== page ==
Before the Intifada, acts of resistance were present, but sporadic. Many students in my high school who bravely faced the Israeli troops were affiliated or were supporters of leading PLO factions.
Fatah was becoming the most visible faction in Palestinian schools and universities. The Islamic Movement was divided between Al-Mujamma Al-Islami (The Islamic Center) – which later morphed into Hamas – and the Islamic Jihad, a smaller but daring militant group.
The Intifada was born out of this political context, yet it eventually surpassed it. It was the first time in many years that the Palestinian people regained the initiative. It took everyone by surprise, including the PLO.
The Israeli crackdown
After weeks of bloody clashes in which hundreds of youth fell dead or were wounded, the nature of the Intifada became clearer. On one hand, it was a popular struggle of civil disobedience, mass protests, commercial and labour strikes, refusal to pay taxes and so on. On the other hand, militant cells of refugee youth were beginning to organise and leave their mark as well.
The militancy of the Intifada did not become apparent until later, when the repression by the Shamir government grew more violent. Under the banner of the “Iron Fist” campaign, a new Israeli stratagem was devised, that of the “broken bones” policy. Once captured, youth had their hands and legs broken by soldiers in a systematic and heartless manner. In my neighbourhood, children with casts and crutches seemed to outnumber those without, at times.
Throughout the six years of the Intifada, military curfews were imposed nightly at 8:00 pm and were lifted the following morning, at 5:00 am. Sometimes, as a form of greater collective punishment, curfews would extend to imprison whole communities for days, weeks and even months.
As the people mobilised, factions attempted to regain the initiative. The Islamic Movement, which was already at an advanced stage of organisation, quickly mobilised, joining the Intifada under the acronym “Hamas” in a statement issued on December 14.
On the other hand, the United National Command of the Uprising (UNC) was a platform that united PLO-affiliated factions inside Palestine. The overbearing nature of the Fatah-led PLO in Tunisia was sharply contrasted with the UNC’s equitable allocation of decision-making powers amongst the PLO factions in the Occupied Territories.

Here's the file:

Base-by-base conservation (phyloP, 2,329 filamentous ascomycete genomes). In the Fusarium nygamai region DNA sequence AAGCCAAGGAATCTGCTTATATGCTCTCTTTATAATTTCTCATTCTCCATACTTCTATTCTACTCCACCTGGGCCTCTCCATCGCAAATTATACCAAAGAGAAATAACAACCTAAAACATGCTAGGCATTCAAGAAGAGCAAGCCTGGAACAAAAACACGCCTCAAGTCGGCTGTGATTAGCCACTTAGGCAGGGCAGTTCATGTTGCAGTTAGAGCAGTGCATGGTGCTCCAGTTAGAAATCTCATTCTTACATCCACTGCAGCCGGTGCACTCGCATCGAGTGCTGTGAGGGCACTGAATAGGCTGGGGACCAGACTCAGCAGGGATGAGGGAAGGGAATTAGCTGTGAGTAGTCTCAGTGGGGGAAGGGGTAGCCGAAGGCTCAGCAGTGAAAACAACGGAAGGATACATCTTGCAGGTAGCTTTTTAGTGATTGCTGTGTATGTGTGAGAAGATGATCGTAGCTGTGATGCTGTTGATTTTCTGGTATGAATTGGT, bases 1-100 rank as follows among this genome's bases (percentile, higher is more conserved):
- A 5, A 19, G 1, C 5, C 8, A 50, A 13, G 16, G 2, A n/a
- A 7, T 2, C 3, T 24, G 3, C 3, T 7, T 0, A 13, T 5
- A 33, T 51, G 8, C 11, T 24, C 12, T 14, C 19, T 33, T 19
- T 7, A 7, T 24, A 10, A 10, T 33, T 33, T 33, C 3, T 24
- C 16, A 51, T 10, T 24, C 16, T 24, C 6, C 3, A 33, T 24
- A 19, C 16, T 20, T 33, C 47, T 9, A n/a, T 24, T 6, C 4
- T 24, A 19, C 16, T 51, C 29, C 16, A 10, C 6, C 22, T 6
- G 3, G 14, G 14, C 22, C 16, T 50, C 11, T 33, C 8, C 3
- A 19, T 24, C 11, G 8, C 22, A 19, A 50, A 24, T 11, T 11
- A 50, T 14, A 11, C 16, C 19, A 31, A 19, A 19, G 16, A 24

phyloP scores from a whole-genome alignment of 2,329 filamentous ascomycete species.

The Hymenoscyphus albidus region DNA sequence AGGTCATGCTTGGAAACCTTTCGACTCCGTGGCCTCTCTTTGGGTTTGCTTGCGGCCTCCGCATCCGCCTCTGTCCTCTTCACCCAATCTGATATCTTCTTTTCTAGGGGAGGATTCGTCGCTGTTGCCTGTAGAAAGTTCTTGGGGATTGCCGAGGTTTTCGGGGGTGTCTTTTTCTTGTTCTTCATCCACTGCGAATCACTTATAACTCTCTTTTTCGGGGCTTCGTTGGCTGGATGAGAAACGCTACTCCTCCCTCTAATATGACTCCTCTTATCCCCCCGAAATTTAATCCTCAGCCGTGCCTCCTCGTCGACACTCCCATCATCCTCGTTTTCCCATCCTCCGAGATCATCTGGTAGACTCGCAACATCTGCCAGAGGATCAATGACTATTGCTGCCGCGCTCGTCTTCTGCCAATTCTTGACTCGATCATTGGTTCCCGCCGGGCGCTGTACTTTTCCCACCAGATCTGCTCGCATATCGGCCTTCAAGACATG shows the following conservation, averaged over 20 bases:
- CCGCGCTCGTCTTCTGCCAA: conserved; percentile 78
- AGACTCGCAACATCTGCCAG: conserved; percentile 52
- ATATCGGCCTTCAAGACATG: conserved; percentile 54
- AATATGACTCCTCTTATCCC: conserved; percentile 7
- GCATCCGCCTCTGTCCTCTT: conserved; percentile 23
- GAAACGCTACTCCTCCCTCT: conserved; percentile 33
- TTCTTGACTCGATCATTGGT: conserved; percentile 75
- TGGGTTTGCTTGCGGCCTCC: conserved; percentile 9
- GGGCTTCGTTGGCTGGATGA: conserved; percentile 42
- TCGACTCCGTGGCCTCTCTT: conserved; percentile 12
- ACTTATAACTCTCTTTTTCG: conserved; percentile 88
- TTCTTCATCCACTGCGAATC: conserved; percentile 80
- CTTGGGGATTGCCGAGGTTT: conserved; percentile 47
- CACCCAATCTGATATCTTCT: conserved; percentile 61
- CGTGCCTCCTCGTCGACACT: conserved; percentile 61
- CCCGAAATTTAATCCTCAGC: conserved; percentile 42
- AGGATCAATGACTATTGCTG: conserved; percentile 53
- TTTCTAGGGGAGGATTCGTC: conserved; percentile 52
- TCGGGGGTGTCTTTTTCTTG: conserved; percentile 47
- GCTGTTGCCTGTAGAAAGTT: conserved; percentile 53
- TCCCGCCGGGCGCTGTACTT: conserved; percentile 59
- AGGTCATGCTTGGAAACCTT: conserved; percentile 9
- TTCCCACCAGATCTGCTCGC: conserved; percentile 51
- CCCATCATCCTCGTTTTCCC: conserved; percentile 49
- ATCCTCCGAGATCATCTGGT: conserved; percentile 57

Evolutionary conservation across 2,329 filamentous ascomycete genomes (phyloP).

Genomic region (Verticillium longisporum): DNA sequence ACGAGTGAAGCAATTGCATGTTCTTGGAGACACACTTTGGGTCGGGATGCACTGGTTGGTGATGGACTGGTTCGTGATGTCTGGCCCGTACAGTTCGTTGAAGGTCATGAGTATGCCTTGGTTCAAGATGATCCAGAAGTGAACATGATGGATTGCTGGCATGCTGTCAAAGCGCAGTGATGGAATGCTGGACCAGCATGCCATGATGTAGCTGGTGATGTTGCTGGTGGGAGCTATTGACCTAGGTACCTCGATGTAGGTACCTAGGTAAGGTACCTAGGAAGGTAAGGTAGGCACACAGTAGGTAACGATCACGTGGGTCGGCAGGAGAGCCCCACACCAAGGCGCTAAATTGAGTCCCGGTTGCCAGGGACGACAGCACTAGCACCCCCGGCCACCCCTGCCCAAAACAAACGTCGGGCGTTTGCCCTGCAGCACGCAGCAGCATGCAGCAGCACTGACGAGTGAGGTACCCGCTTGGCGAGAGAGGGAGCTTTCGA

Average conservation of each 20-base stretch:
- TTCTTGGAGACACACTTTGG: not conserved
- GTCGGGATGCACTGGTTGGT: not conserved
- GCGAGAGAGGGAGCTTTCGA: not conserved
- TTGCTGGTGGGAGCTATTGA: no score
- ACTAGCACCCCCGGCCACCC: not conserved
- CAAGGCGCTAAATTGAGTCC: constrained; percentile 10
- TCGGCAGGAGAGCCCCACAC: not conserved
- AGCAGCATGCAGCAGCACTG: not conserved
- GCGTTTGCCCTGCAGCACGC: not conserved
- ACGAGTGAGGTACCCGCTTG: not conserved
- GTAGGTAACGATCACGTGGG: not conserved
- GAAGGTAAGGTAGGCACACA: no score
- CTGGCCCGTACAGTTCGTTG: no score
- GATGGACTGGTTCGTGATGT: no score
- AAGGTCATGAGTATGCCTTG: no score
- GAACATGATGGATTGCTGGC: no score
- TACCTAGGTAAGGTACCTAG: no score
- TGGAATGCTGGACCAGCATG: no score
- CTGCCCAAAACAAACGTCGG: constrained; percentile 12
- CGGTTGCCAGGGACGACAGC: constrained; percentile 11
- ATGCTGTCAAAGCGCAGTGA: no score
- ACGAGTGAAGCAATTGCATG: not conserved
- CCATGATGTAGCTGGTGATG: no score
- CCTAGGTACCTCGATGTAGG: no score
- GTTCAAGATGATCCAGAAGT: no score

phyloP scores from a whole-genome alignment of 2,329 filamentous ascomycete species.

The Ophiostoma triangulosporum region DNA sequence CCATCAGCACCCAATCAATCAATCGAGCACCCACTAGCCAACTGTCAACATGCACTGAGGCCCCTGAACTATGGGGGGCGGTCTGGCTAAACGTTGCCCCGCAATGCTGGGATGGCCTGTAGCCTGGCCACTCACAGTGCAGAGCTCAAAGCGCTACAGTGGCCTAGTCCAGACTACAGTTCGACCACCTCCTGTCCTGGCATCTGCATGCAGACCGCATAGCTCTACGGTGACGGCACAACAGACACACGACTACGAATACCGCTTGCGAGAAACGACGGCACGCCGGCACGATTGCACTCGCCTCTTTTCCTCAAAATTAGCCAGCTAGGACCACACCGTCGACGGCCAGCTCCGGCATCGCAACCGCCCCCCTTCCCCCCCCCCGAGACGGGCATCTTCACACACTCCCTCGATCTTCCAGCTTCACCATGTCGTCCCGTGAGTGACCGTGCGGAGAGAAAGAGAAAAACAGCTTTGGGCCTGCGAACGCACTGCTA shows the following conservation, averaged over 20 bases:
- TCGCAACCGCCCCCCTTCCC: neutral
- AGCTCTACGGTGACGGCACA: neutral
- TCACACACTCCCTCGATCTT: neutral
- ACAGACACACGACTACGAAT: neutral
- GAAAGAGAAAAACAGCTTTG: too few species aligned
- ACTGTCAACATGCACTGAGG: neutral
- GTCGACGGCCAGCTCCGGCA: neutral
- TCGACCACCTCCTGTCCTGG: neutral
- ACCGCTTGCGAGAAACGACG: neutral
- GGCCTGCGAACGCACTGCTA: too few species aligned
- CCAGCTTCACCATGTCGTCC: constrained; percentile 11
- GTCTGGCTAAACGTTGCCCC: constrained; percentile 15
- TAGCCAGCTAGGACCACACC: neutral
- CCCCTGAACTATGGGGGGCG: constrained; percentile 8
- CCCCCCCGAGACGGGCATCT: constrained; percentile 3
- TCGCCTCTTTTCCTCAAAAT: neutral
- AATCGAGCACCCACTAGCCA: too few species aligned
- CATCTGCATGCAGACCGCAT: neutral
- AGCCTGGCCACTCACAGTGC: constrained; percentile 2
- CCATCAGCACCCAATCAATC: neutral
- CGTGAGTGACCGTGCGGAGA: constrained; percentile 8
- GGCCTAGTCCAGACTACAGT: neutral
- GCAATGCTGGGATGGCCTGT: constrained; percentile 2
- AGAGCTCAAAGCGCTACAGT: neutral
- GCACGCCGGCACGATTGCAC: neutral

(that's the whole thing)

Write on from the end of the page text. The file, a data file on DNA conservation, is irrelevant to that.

Alas, Hamas and the UNC clashed. Their conflict transformed the Intifada in its later stages into a hub for factional rivalry.
Israel viewed the Intifada as an act of terror, launched, organised and manipulated by the PLO to extract political concessions from Israel. As a result, on April 16, 1988, a top Fatah leader, Abu Jihad, was assassinated by Israeli commandos in Tunis. The assassination was the beginning of several other high-profile assassinations of top PLO leaders who were seen as obstacles to the so-called “peace process”.
On May 18, 1989, Sheikh Ahmad Yassin, the founder of the Hamas movement, was arrested in Gaza. He was tried in a well-publicised trial that lasted for a year. The image of a smiling quadriplegic man, confined to a rusty wheelchair, surrounded by armed soldiers, police and a horde of other frantic Israelis, was the perfect metaphor of the Intifada: outwardly vulnerable, yet somehow, empowering.
A brief moment of ‘victory’
As Israel expanded its crackdowns, the US, following the Gulf War of 1990-91, tried to translate its perceived regional dominance into political gains. A “new world order” was upon us, US President, George H. W. Bush, then proclaimed. Palestinians, along with Arab delegations were corralled into Madrid for peace talks that started in October 1991. Angry Israeli Prime Minister Yitzhak Shamir reeled against the Intifada, refusing to acknowledge Palestinian rights, or accept international law that had enshrined those rights.
But many Palestinians in the Occupied Territories perceived the conference as a victory for the Intifada. The refugees in my camp hung on to the words of the head of the Palestinian delegation, Dr Haidar Abd al-Shafi, as he articulated the Palestinian position:
“We, the people of Palestine, stand before you in the fullness of our pain, our pride, and our anticipation, for we have long harboured a yearning for peace and a dream of justice and freedom. For too long, the Palestinian people have gone unheeded, silenced, and denied our identity negated by political expediency, our rightful struggle against injustice maligned, and our present existence subsumed by the past tragedy of another people.”
All the men, who had gathered in our living room on that day, cried. Alas, that brief moment of “victory” turned into seemingly endless talk, while Israeli violent crackdowns on the Intifada continued.
The Intifada did not come to an abrupt end. It simply petered out. Factional rivalries, coupled with futile negotiations, only accentuated the many woes of the impoverished Palestinians who persisted for years, despite the ongoing military siege. Towards the end of the Intifada, factions gained the upper hand, and much of the violence was directed against Palestinians accused of collaborating with the Israeli army.
The Intifada ended with the rise of the Palestinian Authority in 1994, itself an outcome of secret “peace talks” between Israeli and PLO officials in Oslo. The people were duly suppressed, this time by Israel and the most corrupt element of the Palestinian leadership. A few Palestinians became rich, while others were pushed deeper into despair. The Occupation did not end, but was enhanced by a layer of “security coordination“, managed by Palestinians and Israeli army officers.
I left Gaza years ago. Since then, my refugee camp has experienced another Intifada, a decade-long siege and several wars. Thousands more died. The Martyrs Graveyard has been closed forever, for it has no capacity to receive any more victims.
Many Palestinians continue to wait for their next Intifada, not because Intifadas liberate the land, but because true popular uprisings offer another kind of liberation: a moment of collective honour, and another chance at hope.
The views expressed in this article are the author’s own and do not necessarily reflect Al Jazeera’s editorial policy.